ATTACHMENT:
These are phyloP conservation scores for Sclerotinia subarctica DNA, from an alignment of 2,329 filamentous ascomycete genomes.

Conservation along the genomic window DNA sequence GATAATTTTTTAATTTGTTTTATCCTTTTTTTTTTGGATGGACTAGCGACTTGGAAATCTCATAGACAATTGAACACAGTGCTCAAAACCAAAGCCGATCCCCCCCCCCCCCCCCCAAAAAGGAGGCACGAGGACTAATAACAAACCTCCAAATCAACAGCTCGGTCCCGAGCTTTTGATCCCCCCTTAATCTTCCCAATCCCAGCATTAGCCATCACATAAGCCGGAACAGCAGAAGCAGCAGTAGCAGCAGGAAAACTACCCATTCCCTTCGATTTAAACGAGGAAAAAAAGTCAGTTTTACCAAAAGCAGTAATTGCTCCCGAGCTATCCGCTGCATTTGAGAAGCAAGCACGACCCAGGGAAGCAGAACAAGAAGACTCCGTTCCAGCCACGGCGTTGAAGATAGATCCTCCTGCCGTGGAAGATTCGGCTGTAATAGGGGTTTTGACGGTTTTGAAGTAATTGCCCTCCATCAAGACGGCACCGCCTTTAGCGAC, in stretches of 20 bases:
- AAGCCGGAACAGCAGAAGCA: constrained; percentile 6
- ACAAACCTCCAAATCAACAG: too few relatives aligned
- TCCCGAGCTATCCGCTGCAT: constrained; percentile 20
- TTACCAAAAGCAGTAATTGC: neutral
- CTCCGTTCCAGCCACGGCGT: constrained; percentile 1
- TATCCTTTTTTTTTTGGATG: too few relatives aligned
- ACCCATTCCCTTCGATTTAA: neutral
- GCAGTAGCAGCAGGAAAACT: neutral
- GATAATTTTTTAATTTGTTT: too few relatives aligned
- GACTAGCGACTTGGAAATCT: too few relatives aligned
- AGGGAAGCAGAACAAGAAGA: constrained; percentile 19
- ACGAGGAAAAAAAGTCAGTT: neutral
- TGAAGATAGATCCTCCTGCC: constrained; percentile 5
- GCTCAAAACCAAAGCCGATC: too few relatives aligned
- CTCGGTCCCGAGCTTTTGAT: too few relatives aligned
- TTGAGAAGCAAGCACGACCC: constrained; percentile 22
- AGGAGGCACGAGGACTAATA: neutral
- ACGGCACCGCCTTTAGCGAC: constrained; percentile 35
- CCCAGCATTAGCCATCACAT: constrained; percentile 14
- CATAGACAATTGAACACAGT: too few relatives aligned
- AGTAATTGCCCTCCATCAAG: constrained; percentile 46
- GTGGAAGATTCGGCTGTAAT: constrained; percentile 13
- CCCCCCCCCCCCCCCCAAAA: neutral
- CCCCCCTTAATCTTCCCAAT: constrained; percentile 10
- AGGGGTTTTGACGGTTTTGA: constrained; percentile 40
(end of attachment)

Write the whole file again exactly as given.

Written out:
These are phyloP conservation scores for Sclerotinia subarctica DNA, from an alignment of 2,329 filamentous ascomycete genomes.

Conservation along the genomic window DNA sequence GATAATTTTTTAATTTGTTTTATCCTTTTTTTTTTGGATGGACTAGCGACTTGGAAATCTCATAGACAATTGAACACAGTGCTCAAAACCAAAGCCGATCCCCCCCCCCCCCCCCCAAAAAGGAGGCACGAGGACTAATAACAAACCTCCAAATCAACAGCTCGGTCCCGAGCTTTTGATCCCCCCTTAATCTTCCCAATCCCAGCATTAGCCATCACATAAGCCGGAACAGCAGAAGCAGCAGTAGCAGCAGGAAAACTACCCATTCCCTTCGATTTAAACGAGGAAAAAAAGTCAGTTTTACCAAAAGCAGTAATTGCTCCCGAGCTATCCGCTGCATTTGAGAAGCAAGCACGACCCAGGGAAGCAGAACAAGAAGACTCCGTTCCAGCCACGGCGTTGAAGATAGATCCTCCTGCCGTGGAAGATTCGGCTGTAATAGGGGTTTTGACGGTTTTGAAGTAATTGCCCTCCATCAAGACGGCACCGCCTTTAGCGAC, in stretches of 20 bases:
- AAGCCGGAACAGCAGAAGCA: constrained; percentile 6
- ACAAACCTCCAAATCAACAG: too few relatives aligned
- TCCCGAGCTATCCGCTGCAT: constrained; percentile 20
- TTACCAAAAGCAGTAATTGC: neutral
- CTCCGTTCCAGCCACGGCGT: constrained; percentile 1
- TATCCTTTTTTTTTTGGATG: too few relatives aligned
- ACCCATTCCCTTCGATTTAA: neutral
- GCAGTAGCAGCAGGAAAACT: neutral
- GATAATTTTTTAATTTGTTT: too few relatives aligned
- GACTAGCGACTTGGAAATCT: too few relatives aligned
- AGGGAAGCAGAACAAGAAGA: constrained; percentile 19
- ACGAGGAAAAAAAGTCAGTT: neutral
- TGAAGATAGATCCTCCTGCC: constrained; percentile 5
- GCTCAAAACCAAAGCCGATC: too few relatives aligned
- CTCGGTCCCGAGCTTTTGAT: too few relatives aligned
- TTGAGAAGCAAGCACGACCC: constrained; percentile 22
- AGGAGGCACGAGGACTAATA: neutral
- ACGGCACCGCCTTTAGCGAC: constrained; percentile 35
- CCCAGCATTAGCCATCACAT: constrained; percentile 14
- CATAGACAATTGAACACAGT: too few relatives aligned
- AGTAATTGCCCTCCATCAAG: constrained; percentile 46
- GTGGAAGATTCGGCTGTAAT: constrained; percentile 13
- CCCCCCCCCCCCCCCCAAAA: neutral
- CCCCCCTTAATCTTCCCAAT: constrained; percentile 10
- AGGGGTTTTGACGGTTTTGA: constrained; percentile 40